This summer I have had the opportunity to work with the MIT physics faculty at CERN, the European Organization for Nuclear Research, near Geneva, Switzerland. CERN is home to the Large Hadron Collider (LHC), and I am here with a group of MIT professors, postdocs, grad students, and undergrads working on the Compact Muon Solenoid (CMS). And yes, this is at the heart of the search for the Higgs boson. I have witnessed most of the biggest behind-the-scenes events over the past month and will share them here.
What is the Higgs boson? It is an important part of the Standard Model, which is a theory in physics that explains three of the only four fundamental forces in nature — strong nuclear force, weak nuclear force, and electromagnetic force — that mediate all interactions of subatomic particles. The Higgs boson is part of a theoretical mechanism proposed by several physicists in 1964 for the electroweak symmetry breaking in the Standard Model, which is the phenomenon where the photon — the mediator of the electromagnetic force — is massless, while the W and Z bosons — the mediators of the weak nuclear force responsible for radioactive decay of subatomic particles — are 80 and 91 times heavier than protons, respectively. The consequence of this prediction is a Higgs field that permeates all space and interacts with some elementary particles, causing them to appear massive, while particles that don’t interact with the field remain massless.
The Higgs boson decays so quickly, however, that the detectors cannot possibly observe it. The decay products can be observed, though — the mass at the center of the event can be reconstructed. Many standard processes produce similar decay products, so there is a great deal of “background,” but if the Higgs boson exists, there should be an excess of events with its mass. When plotting histograms of events per mass, this excess shows up as a bump in data whose statistical significance can be measured. There are several types of decay processes — i.e. channels — that the Higgs boson undergoes useful for this type of study, and different teams work on producing the extensive analyses for each decay. In December of 2011, CERN announced a small signal excess at the mass of 125 giga-electronvolts (GeV), but definitive conclusions couldn’t be drawn until the signal significance reached the level of five sigma (five standard deviations above background).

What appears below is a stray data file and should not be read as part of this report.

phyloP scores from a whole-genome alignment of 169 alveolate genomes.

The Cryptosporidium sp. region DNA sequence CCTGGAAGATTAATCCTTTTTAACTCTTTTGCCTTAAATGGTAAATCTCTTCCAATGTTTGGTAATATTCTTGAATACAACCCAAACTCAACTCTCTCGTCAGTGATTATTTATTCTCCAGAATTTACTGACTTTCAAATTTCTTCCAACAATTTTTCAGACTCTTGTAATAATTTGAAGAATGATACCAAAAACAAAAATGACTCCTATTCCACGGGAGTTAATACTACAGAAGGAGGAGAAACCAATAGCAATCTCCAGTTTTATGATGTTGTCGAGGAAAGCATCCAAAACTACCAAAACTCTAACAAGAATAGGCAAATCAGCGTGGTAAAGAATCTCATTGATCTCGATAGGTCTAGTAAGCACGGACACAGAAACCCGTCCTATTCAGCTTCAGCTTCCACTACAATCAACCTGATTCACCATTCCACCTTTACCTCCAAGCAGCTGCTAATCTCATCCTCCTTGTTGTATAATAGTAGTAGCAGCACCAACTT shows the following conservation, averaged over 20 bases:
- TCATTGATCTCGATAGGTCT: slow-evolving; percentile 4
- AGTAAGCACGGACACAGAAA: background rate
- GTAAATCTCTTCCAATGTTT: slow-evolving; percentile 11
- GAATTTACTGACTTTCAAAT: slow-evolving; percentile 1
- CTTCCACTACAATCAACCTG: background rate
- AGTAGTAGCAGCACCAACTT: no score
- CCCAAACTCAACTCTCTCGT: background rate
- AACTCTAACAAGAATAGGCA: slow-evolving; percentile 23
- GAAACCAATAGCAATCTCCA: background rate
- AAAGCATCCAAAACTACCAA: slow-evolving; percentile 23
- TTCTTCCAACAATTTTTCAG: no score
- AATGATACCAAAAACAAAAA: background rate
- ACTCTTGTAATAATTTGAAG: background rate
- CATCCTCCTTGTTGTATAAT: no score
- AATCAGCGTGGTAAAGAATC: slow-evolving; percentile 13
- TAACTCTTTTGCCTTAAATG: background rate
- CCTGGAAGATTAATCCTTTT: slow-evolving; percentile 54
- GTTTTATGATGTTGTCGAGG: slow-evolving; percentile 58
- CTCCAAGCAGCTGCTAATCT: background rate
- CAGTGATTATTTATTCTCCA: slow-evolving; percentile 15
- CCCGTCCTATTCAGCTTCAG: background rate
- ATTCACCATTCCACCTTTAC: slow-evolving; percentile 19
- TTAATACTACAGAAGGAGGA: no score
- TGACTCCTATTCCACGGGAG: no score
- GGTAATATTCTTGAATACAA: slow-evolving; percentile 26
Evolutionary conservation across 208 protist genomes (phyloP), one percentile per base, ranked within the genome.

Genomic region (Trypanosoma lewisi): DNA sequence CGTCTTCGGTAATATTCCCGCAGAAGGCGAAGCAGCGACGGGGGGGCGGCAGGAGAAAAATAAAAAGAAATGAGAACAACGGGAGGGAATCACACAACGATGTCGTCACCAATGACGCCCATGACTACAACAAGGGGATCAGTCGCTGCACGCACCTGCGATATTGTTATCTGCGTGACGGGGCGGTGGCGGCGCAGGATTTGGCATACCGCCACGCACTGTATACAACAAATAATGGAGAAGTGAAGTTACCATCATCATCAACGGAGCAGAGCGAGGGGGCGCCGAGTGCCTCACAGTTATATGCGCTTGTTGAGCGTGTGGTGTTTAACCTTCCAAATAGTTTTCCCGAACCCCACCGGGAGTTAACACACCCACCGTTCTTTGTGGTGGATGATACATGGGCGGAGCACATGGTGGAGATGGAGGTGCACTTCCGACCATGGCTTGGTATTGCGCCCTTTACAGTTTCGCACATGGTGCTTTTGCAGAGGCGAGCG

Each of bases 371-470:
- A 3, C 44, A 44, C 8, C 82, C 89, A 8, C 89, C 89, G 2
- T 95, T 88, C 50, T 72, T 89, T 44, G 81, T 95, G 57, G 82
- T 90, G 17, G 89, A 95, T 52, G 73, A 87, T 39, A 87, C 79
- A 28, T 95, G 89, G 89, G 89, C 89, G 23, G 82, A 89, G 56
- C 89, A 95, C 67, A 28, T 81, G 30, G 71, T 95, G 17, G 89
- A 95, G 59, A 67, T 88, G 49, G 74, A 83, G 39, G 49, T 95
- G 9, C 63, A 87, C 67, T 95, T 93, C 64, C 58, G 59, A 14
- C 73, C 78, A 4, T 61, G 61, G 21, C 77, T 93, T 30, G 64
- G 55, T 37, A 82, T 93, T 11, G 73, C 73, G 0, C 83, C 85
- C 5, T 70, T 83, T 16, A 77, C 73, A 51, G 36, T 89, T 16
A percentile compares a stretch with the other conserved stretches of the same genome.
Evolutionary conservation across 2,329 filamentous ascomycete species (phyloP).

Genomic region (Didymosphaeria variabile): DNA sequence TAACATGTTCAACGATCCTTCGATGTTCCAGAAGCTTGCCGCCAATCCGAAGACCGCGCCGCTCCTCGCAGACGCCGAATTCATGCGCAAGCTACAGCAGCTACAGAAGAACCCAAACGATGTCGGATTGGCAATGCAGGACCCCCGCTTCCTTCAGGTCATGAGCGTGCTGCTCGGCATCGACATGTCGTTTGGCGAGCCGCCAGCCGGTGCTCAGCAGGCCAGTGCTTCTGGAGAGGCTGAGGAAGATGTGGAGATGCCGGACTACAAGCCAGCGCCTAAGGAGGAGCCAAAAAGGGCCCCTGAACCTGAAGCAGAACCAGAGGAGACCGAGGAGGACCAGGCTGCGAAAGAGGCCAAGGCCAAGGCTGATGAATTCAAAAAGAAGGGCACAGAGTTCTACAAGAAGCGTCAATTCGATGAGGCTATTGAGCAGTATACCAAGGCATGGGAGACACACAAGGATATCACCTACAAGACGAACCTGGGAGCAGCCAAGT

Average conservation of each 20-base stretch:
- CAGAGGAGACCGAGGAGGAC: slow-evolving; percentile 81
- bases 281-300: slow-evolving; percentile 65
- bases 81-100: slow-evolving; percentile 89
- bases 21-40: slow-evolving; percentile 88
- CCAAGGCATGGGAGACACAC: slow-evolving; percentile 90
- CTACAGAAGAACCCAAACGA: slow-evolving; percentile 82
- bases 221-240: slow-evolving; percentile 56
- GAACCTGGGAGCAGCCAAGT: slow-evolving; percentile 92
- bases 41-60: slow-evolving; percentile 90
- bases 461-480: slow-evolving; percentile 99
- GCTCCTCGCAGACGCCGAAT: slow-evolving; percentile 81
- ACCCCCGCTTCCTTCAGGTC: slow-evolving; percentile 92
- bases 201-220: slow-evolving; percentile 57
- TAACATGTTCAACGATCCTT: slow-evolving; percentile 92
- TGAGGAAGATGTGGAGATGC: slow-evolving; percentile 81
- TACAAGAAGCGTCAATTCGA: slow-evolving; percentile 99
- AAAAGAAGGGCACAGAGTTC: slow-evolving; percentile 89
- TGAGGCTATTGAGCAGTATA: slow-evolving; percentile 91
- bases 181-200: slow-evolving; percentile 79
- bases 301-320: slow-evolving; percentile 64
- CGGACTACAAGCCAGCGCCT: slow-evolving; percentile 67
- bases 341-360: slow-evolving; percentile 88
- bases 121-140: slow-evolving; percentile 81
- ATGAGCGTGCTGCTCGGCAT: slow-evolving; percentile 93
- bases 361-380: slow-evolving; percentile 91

I arrived at CERN in early June. Following the December announcement, CERN decided to intensify the data collection for the Higgs search, conducting dedicated runs of the LHC between April and June. This step was taken in the hopes that the analyses would produce enough data to present significant results at the International Conference of High Energy Physics (ICHEP) in July. To prevent any bias in designing the complex analysis algorithms, the numerical region of interest for the Higgs mass was kept hidden (“blinded”) in the new data. With the analysis architecture completed, it was time to “unblind” the region of interest, all just a week after I arrived.